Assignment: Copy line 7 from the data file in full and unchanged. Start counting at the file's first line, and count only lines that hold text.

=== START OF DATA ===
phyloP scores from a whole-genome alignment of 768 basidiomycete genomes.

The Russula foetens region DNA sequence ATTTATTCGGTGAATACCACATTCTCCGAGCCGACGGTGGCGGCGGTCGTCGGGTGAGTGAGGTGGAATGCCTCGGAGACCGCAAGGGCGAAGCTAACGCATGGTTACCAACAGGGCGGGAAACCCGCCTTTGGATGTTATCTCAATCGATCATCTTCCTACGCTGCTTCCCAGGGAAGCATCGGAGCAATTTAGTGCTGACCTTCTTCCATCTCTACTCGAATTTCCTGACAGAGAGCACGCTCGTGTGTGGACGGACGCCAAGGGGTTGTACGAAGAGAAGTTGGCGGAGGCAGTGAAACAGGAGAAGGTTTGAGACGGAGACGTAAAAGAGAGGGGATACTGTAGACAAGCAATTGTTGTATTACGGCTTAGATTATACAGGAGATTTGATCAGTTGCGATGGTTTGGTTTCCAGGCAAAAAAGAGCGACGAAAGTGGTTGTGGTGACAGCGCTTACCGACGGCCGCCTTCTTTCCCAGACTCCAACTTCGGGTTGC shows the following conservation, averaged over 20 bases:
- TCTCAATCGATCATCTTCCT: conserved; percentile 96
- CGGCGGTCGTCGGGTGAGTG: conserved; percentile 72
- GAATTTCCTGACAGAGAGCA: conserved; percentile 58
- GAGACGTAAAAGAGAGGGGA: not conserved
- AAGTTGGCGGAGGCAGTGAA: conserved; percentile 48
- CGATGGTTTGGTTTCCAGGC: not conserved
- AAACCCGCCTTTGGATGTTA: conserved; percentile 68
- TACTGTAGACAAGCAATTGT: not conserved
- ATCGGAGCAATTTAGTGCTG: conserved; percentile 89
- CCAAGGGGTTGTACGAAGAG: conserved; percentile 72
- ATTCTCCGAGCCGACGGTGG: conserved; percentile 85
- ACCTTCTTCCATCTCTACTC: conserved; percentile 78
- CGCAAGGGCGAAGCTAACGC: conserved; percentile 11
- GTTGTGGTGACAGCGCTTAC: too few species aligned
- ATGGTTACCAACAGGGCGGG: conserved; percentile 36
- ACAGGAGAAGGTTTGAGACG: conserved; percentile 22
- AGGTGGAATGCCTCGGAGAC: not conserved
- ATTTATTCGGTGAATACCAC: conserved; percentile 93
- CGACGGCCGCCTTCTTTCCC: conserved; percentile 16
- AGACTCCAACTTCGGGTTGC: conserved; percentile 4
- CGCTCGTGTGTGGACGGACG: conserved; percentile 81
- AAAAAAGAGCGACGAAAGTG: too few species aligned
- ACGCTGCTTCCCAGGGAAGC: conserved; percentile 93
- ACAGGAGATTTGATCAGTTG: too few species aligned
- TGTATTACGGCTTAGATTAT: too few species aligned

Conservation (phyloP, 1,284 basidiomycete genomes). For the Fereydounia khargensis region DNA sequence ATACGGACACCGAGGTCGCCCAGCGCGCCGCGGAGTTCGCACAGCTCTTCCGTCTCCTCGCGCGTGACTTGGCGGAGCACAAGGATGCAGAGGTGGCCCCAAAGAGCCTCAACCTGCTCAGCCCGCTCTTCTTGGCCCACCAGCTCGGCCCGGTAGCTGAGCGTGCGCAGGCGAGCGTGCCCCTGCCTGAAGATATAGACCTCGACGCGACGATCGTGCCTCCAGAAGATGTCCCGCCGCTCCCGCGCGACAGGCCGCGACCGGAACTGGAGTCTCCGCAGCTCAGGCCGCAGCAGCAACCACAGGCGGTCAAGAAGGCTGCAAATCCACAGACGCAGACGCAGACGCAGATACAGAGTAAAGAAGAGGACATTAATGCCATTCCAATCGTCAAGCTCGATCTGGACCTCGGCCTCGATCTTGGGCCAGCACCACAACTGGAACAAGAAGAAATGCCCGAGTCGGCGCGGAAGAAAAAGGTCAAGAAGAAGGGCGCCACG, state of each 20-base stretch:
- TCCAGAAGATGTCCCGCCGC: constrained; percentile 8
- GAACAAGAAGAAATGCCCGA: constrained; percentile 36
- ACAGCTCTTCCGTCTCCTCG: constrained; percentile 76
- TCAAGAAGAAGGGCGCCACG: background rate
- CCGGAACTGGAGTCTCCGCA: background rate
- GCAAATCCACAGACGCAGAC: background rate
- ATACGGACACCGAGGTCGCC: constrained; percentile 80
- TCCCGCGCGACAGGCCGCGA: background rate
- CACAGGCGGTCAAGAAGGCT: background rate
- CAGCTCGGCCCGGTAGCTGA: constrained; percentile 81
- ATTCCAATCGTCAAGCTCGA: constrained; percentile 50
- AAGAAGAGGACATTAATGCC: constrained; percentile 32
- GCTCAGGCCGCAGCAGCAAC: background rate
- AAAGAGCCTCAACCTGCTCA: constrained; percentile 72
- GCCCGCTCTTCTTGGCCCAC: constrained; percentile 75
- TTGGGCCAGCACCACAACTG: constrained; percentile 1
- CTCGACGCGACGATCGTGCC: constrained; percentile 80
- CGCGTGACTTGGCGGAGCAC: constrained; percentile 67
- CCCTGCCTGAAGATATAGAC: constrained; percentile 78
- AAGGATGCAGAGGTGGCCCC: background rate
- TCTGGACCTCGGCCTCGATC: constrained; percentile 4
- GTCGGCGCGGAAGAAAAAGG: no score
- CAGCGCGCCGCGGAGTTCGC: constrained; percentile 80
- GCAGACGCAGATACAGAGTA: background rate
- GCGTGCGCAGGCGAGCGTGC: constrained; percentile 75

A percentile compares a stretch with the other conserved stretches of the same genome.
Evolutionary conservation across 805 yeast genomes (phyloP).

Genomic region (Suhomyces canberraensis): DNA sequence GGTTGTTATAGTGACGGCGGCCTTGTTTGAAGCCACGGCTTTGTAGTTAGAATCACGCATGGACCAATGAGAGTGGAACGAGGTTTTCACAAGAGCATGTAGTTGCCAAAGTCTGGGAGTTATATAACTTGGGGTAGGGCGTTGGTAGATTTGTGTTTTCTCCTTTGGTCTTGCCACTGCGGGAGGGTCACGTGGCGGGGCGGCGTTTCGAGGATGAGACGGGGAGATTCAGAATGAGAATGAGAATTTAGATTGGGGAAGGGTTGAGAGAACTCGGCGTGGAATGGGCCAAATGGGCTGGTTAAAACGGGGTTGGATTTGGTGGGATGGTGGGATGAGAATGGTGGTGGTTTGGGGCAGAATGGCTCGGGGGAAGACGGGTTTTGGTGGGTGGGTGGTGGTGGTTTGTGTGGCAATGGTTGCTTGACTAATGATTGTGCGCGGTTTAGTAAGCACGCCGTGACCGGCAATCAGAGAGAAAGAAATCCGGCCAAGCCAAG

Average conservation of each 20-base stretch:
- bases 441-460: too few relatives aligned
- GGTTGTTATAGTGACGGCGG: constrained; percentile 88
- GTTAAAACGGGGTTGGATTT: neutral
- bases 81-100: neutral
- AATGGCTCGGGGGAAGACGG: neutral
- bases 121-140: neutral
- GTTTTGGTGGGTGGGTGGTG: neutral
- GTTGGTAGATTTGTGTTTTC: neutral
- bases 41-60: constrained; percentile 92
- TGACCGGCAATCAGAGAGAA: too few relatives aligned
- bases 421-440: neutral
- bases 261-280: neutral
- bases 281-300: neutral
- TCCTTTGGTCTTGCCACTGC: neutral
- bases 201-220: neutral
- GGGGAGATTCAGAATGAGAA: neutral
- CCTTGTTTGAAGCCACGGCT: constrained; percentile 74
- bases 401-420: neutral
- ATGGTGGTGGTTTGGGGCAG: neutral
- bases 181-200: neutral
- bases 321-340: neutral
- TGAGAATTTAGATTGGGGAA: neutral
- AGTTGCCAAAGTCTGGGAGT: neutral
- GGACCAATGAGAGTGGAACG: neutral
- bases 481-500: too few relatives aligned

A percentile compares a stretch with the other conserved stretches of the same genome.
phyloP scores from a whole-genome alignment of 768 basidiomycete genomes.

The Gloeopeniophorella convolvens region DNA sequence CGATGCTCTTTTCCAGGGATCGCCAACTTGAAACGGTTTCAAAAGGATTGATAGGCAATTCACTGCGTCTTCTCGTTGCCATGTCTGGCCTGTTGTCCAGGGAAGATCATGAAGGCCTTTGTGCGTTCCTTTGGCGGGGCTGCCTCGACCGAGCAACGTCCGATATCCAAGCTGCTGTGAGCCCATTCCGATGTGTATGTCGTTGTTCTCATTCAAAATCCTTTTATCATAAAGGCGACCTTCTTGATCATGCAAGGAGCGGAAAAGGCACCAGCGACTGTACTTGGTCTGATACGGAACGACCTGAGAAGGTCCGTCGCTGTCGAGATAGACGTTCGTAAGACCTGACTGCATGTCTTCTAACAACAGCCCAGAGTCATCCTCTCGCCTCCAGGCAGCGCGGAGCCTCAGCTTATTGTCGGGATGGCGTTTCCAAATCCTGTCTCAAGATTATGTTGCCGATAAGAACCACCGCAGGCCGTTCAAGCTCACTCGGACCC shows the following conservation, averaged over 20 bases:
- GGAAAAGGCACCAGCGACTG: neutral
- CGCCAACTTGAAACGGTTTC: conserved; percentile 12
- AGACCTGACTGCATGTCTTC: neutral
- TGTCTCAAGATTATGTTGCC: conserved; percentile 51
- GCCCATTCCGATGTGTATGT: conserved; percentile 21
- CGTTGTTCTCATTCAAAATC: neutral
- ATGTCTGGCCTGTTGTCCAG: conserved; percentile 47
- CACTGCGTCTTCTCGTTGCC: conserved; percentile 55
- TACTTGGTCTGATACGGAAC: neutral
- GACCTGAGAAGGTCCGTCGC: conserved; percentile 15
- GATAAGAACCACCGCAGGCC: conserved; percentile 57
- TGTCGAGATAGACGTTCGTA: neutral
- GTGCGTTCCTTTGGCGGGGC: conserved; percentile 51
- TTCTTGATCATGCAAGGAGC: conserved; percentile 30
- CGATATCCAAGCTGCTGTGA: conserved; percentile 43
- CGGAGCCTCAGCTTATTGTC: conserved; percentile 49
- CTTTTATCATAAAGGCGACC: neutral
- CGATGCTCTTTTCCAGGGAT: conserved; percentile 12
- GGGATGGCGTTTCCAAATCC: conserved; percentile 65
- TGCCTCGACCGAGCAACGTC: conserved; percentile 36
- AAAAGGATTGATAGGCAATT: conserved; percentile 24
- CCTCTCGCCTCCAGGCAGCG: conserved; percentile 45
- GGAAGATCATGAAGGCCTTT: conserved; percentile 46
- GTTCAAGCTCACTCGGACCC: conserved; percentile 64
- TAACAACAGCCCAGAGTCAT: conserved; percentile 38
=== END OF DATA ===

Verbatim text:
- AAGTTGGCGGAGGCAGTGAA: conserved; percentile 48